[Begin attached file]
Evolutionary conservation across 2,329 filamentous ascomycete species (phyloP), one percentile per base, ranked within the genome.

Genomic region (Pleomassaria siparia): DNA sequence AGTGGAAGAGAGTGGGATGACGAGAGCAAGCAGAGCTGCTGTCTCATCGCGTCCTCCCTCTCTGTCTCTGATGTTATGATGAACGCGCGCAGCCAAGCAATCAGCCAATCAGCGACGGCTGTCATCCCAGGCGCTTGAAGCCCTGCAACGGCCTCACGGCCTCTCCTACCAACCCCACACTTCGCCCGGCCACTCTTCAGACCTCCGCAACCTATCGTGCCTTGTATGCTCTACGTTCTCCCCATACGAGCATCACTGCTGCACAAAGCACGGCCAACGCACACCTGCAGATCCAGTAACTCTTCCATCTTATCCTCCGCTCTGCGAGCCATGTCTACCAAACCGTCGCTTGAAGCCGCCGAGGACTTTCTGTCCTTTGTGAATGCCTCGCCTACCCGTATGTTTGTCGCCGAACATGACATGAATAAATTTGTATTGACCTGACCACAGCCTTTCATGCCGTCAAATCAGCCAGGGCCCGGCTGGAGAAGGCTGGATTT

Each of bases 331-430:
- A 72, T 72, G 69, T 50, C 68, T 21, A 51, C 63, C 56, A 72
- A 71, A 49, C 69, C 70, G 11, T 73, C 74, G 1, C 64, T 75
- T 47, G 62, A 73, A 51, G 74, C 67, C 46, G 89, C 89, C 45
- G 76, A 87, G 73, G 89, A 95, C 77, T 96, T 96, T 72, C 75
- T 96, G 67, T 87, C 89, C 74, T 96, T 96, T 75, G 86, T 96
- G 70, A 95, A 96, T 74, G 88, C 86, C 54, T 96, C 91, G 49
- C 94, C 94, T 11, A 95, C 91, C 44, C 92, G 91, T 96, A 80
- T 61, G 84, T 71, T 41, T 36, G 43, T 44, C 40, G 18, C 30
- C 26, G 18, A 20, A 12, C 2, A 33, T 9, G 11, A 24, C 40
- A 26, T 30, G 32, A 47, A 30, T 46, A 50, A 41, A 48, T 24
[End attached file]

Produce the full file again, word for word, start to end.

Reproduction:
Evolutionary conservation across 2,329 filamentous ascomycete species (phyloP), one percentile per base, ranked within the genome.

Genomic region (Pleomassaria siparia): DNA sequence AGTGGAAGAGAGTGGGATGACGAGAGCAAGCAGAGCTGCTGTCTCATCGCGTCCTCCCTCTCTGTCTCTGATGTTATGATGAACGCGCGCAGCCAAGCAATCAGCCAATCAGCGACGGCTGTCATCCCAGGCGCTTGAAGCCCTGCAACGGCCTCACGGCCTCTCCTACCAACCCCACACTTCGCCCGGCCACTCTTCAGACCTCCGCAACCTATCGTGCCTTGTATGCTCTACGTTCTCCCCATACGAGCATCACTGCTGCACAAAGCACGGCCAACGCACACCTGCAGATCCAGTAACTCTTCCATCTTATCCTCCGCTCTGCGAGCCATGTCTACCAAACCGTCGCTTGAAGCCGCCGAGGACTTTCTGTCCTTTGTGAATGCCTCGCCTACCCGTATGTTTGTCGCCGAACATGACATGAATAAATTTGTATTGACCTGACCACAGCCTTTCATGCCGTCAAATCAGCCAGGGCCCGGCTGGAGAAGGCTGGATTT

Each of bases 331-430:
- A 72, T 72, G 69, T 50, C 68, T 21, A 51, C 63, C 56, A 72
- A 71, A 49, C 69, C 70, G 11, T 73, C 74, G 1, C 64, T 75
- T 47, G 62, A 73, A 51, G 74, C 67, C 46, G 89, C 89, C 45
- G 76, A 87, G 73, G 89, A 95, C 77, T 96, T 96, T 72, C 75
- T 96, G 67, T 87, C 89, C 74, T 96, T 96, T 75, G 86, T 96
- G 70, A 95, A 96, T 74, G 88, C 86, C 54, T 96, C 91, G 49
- C 94, C 94, T 11, A 95, C 91, C 44, C 92, G 91, T 96, A 80
- T 61, G 84, T 71, T 41, T 36, G 43, T 44, C 40, G 18, C 30
- C 26, G 18, A 20, A 12, C 2, A 33, T 9, G 11, A 24, C 40
- A 26, T 30, G 32, A 47, A 30, T 46, A 50, A 41, A 48, T 24